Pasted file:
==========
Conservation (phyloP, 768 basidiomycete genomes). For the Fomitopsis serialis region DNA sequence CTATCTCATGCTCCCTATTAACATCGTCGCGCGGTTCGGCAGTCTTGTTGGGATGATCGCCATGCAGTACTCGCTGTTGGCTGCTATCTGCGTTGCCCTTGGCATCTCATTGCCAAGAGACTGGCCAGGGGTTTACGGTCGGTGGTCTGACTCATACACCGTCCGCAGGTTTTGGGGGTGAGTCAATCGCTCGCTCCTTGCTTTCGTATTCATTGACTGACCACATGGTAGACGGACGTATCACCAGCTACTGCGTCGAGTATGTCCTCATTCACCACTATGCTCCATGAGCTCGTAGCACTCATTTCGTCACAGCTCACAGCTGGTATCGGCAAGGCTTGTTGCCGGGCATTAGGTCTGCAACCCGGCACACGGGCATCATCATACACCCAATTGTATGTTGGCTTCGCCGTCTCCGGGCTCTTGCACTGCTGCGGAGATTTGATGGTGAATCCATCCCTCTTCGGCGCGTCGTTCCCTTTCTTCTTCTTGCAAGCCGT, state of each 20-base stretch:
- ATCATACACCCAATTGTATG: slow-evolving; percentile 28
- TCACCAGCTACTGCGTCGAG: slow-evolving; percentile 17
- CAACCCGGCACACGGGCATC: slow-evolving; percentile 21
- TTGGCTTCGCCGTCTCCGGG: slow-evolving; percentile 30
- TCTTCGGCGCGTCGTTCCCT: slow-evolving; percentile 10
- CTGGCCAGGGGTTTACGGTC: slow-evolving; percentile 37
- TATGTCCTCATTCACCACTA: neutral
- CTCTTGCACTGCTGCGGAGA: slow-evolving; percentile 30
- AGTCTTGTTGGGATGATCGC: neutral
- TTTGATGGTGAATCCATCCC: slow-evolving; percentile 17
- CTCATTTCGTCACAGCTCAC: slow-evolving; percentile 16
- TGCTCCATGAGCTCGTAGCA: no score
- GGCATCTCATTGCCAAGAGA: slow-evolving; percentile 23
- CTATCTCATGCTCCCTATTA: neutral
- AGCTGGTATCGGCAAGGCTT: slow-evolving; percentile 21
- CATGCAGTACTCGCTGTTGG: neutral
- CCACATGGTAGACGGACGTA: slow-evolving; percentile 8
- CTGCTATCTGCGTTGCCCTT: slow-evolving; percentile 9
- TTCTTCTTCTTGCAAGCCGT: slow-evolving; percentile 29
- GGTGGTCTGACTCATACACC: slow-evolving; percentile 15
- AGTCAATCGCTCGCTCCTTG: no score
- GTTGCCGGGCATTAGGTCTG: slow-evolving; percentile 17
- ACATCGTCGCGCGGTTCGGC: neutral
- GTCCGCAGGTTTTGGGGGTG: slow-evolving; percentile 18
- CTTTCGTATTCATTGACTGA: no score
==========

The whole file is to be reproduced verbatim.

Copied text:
Conservation (phyloP, 768 basidiomycete genomes). For the Fomitopsis serialis region DNA sequence CTATCTCATGCTCCCTATTAACATCGTCGCGCGGTTCGGCAGTCTTGTTGGGATGATCGCCATGCAGTACTCGCTGTTGGCTGCTATCTGCGTTGCCCTTGGCATCTCATTGCCAAGAGACTGGCCAGGGGTTTACGGTCGGTGGTCTGACTCATACACCGTCCGCAGGTTTTGGGGGTGAGTCAATCGCTCGCTCCTTGCTTTCGTATTCATTGACTGACCACATGGTAGACGGACGTATCACCAGCTACTGCGTCGAGTATGTCCTCATTCACCACTATGCTCCATGAGCTCGTAGCACTCATTTCGTCACAGCTCACAGCTGGTATCGGCAAGGCTTGTTGCCGGGCATTAGGTCTGCAACCCGGCACACGGGCATCATCATACACCCAATTGTATGTTGGCTTCGCCGTCTCCGGGCTCTTGCACTGCTGCGGAGATTTGATGGTGAATCCATCCCTCTTCGGCGCGTCGTTCCCTTTCTTCTTCTTGCAAGCCGT, state of each 20-base stretch:
- ATCATACACCCAATTGTATG: slow-evolving; percentile 28
- TCACCAGCTACTGCGTCGAG: slow-evolving; percentile 17
- CAACCCGGCACACGGGCATC: slow-evolving; percentile 21
- TTGGCTTCGCCGTCTCCGGG: slow-evolving; percentile 30
- TCTTCGGCGCGTCGTTCCCT: slow-evolving; percentile 10
- CTGGCCAGGGGTTTACGGTC: slow-evolving; percentile 37
- TATGTCCTCATTCACCACTA: neutral
- CTCTTGCACTGCTGCGGAGA: slow-evolving; percentile 30
- AGTCTTGTTGGGATGATCGC: neutral
- TTTGATGGTGAATCCATCCC: slow-evolving; percentile 17
- CTCATTTCGTCACAGCTCAC: slow-evolving; percentile 16
- TGCTCCATGAGCTCGTAGCA: no score
- GGCATCTCATTGCCAAGAGA: slow-evolving; percentile 23
- CTATCTCATGCTCCCTATTA: neutral
- AGCTGGTATCGGCAAGGCTT: slow-evolving; percentile 21
- CATGCAGTACTCGCTGTTGG: neutral
- CCACATGGTAGACGGACGTA: slow-evolving; percentile 8
- CTGCTATCTGCGTTGCCCTT: slow-evolving; percentile 9
- TTCTTCTTCTTGCAAGCCGT: slow-evolving; percentile 29
- GGTGGTCTGACTCATACACC: slow-evolving; percentile 15
- AGTCAATCGCTCGCTCCTTG: no score
- GTTGCCGGGCATTAGGTCTG: slow-evolving; percentile 17
- ACATCGTCGCGCGGTTCGGC: neutral
- GTCCGCAGGTTTTGGGGGTG: slow-evolving; percentile 18
- CTTTCGTATTCATTGACTGA: no score